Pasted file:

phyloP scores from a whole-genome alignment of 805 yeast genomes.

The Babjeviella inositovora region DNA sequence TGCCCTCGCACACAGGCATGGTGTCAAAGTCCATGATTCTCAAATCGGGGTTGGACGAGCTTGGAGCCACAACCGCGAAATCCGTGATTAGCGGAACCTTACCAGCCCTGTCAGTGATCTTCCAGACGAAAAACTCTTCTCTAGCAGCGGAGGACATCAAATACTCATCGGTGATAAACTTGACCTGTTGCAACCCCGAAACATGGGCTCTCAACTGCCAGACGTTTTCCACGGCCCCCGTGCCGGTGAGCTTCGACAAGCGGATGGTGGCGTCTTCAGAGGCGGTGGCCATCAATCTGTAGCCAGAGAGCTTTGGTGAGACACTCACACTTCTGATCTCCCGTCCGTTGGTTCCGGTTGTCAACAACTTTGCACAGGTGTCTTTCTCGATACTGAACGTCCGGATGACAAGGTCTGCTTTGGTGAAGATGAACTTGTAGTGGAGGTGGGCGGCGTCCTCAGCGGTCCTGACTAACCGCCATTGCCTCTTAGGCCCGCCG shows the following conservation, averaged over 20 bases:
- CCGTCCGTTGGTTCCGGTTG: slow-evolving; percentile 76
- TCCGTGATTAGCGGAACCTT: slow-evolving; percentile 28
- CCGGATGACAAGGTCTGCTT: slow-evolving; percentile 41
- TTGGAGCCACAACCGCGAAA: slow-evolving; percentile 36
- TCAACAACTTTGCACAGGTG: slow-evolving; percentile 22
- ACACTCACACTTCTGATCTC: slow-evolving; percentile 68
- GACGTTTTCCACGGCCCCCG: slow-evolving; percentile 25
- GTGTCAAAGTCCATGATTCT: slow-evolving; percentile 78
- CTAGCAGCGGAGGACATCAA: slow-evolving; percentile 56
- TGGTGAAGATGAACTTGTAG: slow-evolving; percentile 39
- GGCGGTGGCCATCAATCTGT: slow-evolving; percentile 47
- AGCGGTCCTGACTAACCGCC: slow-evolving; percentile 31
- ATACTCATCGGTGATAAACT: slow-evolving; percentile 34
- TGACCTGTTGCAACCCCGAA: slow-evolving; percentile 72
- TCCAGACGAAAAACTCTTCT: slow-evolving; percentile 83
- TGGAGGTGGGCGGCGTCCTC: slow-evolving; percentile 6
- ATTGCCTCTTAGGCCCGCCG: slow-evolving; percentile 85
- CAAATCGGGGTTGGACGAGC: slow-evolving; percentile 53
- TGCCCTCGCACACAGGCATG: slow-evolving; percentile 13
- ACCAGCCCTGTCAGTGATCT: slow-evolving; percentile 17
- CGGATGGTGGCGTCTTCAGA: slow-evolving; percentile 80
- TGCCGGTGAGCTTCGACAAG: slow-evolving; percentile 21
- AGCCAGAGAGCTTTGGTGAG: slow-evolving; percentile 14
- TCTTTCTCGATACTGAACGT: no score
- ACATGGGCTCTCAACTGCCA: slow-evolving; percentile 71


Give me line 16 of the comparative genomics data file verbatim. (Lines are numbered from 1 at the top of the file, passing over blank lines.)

- TGACCTGTTGCAACCCCGAA: slow-evolving; percentile 72